Service charge clauses can often be found in a commercial lease, most commonly, leases on an estate or part of a larger building. Whether you are a landlord or a tenant, it is important to understand your obligations under a service charge clause and its possible implications.
What is a service charge?
Such clauses allow the landlord to recover the costs of running the estate/building from the tenant. (Instead of passing on the burden to manage the estate/building to the tenants or being burdened with the cost itself, the landlord will manage the maintenance and running of the estate/building and collect the expended costs from the tenants, so the landlord is left with a ‘clear’ rent from its tenants without the rent being swallowed up in maintenance costs).
What maintenance/running duties does the landlord need to carry out?
The lease will typically set out what services the landlord must provide (being the services that the tenant must pay towards).
The services will concentrate on maintaining ‘common areas’ that all tenants on the estate/building would share the use of, for example, repairing the main structure of the building (if the property that is let to the tenant is part of a larger building rather than a standalone unit), maintaining any shared roads, paths and car park, landscaping any green areas, employing caretaking/ management/ reception/ security staff. This way, the landlord can ensure that open client facing areas are kept in a good condition.
How much does the tenant pay?
The lease will deal with the tenant’s proportion of the service costs and the obligation to pay that proportion.
In leases, it is normal to see that the tenant is to pay a ‘fair and reasonable proportion’ of the costs of the services provided by the landlord. In calculating that amount, reference is usually made to the area of the tenant’s building so that the service costs can be split fairly between all of the tenants. But, just because the tenant occupies a specified area, does not necessarily mean it should pay towards all services. Some tenants may seek to ‘cherry – pick’ which services they pay and do not pay towards. For example, a tenant occupying a ground floor will not want to pay towards the maintenance of any lifts or escalators giving access to upper floors of the building.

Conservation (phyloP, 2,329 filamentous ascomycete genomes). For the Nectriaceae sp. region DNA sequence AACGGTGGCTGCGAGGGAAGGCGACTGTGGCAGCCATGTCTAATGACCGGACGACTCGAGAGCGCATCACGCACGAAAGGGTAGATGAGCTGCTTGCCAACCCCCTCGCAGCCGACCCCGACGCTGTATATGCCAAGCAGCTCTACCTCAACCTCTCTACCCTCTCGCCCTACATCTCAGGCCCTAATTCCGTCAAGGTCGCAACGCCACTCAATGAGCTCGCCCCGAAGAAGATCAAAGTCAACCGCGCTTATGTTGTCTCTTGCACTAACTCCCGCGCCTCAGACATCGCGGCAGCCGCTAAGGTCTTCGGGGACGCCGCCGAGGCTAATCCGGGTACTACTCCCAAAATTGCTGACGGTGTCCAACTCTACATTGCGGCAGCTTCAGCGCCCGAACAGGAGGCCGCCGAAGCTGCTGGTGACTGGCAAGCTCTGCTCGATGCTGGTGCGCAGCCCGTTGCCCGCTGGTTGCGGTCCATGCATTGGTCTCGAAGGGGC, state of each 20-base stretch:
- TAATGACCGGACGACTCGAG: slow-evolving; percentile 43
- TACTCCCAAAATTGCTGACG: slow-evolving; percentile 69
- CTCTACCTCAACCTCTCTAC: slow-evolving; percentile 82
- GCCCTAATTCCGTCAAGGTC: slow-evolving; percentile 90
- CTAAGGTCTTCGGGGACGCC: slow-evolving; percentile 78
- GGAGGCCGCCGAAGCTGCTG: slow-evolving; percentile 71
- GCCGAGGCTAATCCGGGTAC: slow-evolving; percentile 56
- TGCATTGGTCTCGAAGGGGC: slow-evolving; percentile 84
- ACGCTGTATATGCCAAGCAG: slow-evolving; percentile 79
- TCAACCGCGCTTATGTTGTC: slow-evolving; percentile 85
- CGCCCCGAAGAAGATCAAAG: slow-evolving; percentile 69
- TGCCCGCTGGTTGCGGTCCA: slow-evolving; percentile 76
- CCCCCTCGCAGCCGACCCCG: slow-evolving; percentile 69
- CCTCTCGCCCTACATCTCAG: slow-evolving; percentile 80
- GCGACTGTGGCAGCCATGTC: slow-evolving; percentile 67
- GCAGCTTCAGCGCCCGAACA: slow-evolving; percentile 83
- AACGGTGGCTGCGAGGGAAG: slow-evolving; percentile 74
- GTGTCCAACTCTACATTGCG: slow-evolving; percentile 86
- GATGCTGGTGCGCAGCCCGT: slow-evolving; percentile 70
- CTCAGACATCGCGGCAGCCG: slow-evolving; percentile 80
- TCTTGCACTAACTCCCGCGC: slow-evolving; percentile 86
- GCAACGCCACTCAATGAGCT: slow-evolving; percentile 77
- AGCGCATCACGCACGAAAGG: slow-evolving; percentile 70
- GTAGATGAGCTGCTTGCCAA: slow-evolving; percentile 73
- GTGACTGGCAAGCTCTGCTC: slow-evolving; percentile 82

Sometimes, a specific percentage of the costs is quoted in the lease so that the tenant only pays that percentage of the costs incurred by the landlord. If this is the case, obviously, the landlord should ensure all service charge percentages in each of the leases for the lettable units equate to 100%.
Some tenants may also seek to negotiate a cap so that the amount of service charge the tenant is required to pay does not exceed the cap figure.
Administration of the service charge
The service charge clause in the lease will also need to deal with:
- any unoccupied parts of the estate/building (a tenant would not want to be responsible for maintenance of those areas, but the landlord may seek to recover these costs form tenants of occupied areas);
- when the service charge is paid to the landlord in advance on account;
- a statement of account showing all the costs the landlord has spent on the provision of the services;
- how credits or shortfalls are dealt with between the statement of account and the amount the tenant has paid on account in advance.
Negotiation of a service charge
The landlord’s solicitor would normally draft the first version of the lease. To be able to draft the service charge clause in the lease, the landlord’s solicitor would need a detailed understanding of the running of the estate/building so that no stone is left unturned (i.e. every service that the landlord carries out and every charge that the landlord incurs in managing the estate is re-charged to the tenant).
As with all elements in a lease, the service charge clause can be a topic of high discussion between the landlord and tenant. The landlord will want to ensure it can pass the burden of cost to the tenant and have the ability to recover those costs swiftly from the tenant without room for dispute. Whereas, the tenant will want to limit its service charge liability, seek to minimise the amount of service charge it is responsible for, and have the ability to dispute the amount of service charge it is being called to pay. When the lease (in its entirety) is being negotiated, the parties should, at the very least, seek to strike a fair balance to protect its interest and exposure to service costs.
BHW has a commercial property department who regularly deal with the leases of commercial property. If you would like any advice on any of the matters mentioned above, contact Raj Hundal on 0116 402 7249 or Raj.Hundal@bhwsolicitors.com.
Categorised in: Commercial Property, NewsTags: Commercial Property, Contracts, Leases